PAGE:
"It's being marketed to QAnon believers, it's being embraced by this community and its leading actor is a huge part of the QAnon community," he said.
Indeed, QAnon adherents have eagerly anticipated its release and greeted the film as a way to bring new believers into the fold. "New to Q? With the 'Sound of Freedom' movie dominating the box office and giving Hollywood seizures, we have a lot of new eyes on us!" read the title of one popular thread on a QAnon website last week.
In addition to the controversies around QAnon, the rescue story told in Sound of Freedom has also become a lightning rod.
Many of the missions Operation Underground Railroad describes are hard to verify or contain significant misrepresentations, according to extensive reporting by Tim Marchman and Anna Merlan of Vice News.
"They're not whole cloth falsehoods, but they reassemble things that are true or close to being true into stories that are just wildly and completely different from what actually happened," Marchman said.
Operation Underground Railroad has denied Vice's findings. (Ballard recently left the group.)
On screen, Sound of Freedom goes even further in fictionalizing Ballard's story, showing him single-handedly taking on a crime syndicate in Colombia.
These popular depictions raise concerns among anti-trafficking experts, who say they offer an incomplete portrait of a real and urgent problem.
"Because trafficking is so varied and does span so many populations, it really tests our brain to not, not distill it down to some sort of 'this is what a common victim of human trafficking looks like,'" said Elizabeth Campbell, co-director of the University of Michigan's Human Trafficking Clinic. "By doing that, I think we make actual victims of human trafficking more invisible and more vulnerable to exploitation."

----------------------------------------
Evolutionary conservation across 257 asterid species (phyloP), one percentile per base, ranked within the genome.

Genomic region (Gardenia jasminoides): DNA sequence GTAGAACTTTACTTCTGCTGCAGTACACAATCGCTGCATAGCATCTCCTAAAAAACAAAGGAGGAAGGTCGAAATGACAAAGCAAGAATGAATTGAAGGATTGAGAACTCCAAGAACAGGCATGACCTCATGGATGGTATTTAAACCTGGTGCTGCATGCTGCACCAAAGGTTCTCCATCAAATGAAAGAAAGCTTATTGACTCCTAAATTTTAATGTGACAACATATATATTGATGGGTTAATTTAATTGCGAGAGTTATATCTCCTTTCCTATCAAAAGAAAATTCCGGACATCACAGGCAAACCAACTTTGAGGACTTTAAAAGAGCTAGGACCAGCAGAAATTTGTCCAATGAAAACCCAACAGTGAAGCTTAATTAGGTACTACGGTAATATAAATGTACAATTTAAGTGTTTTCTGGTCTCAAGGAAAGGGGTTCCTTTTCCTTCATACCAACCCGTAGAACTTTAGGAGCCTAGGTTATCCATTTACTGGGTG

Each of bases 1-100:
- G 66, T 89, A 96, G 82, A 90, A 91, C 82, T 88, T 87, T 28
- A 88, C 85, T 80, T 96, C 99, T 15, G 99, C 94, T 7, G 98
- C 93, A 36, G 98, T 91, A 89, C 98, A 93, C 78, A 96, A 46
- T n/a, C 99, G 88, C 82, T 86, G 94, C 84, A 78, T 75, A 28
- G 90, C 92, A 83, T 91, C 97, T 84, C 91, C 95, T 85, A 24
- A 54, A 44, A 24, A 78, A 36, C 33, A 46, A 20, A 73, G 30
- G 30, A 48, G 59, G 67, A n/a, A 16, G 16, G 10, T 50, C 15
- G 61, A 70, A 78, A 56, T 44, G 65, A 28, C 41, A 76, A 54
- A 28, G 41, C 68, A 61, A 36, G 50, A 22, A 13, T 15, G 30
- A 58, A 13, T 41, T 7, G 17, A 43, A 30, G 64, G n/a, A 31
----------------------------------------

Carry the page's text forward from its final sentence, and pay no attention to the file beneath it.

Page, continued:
She said trafficking takes many forms, including forced labor, which is often under-reported, and affects victims of a wide range of ages. Some trafficking involves kidnapping by strangers, as depicted in Sound of Freedom, but often it's committed by people close to the victim who exploit trust, she said.
In a long blog post about the film, Angel Studios acknowledged some elements are fictionalized and said the film takes "creative liberties in depicting the different methods of child trafficking."
Campbell worries the picture of trafficking and how to address it presented by Operation Underground Railroad and, by extension, Sound of Freedom, diverts people's attention, resources and policy proposals away from where they're most needed.
"It becomes easy for people to say, 'Well, if I just spread a message that we need to support law enforcement in freeing these child victims,' they don't have to do the hard work of asking what role they play in the purchasing of goods for forced labor, or they don't have to play the hard role of figuring out how do we reduce poverty and the sort of inherent vulnerability that comes with poverty that leads to this kind of exploitation," she said.
"Those difficult questions are never asked because we're just sort of saying, 'Well, the best thing you can do is support this particular group in this one particular action against these particular bad guys.'"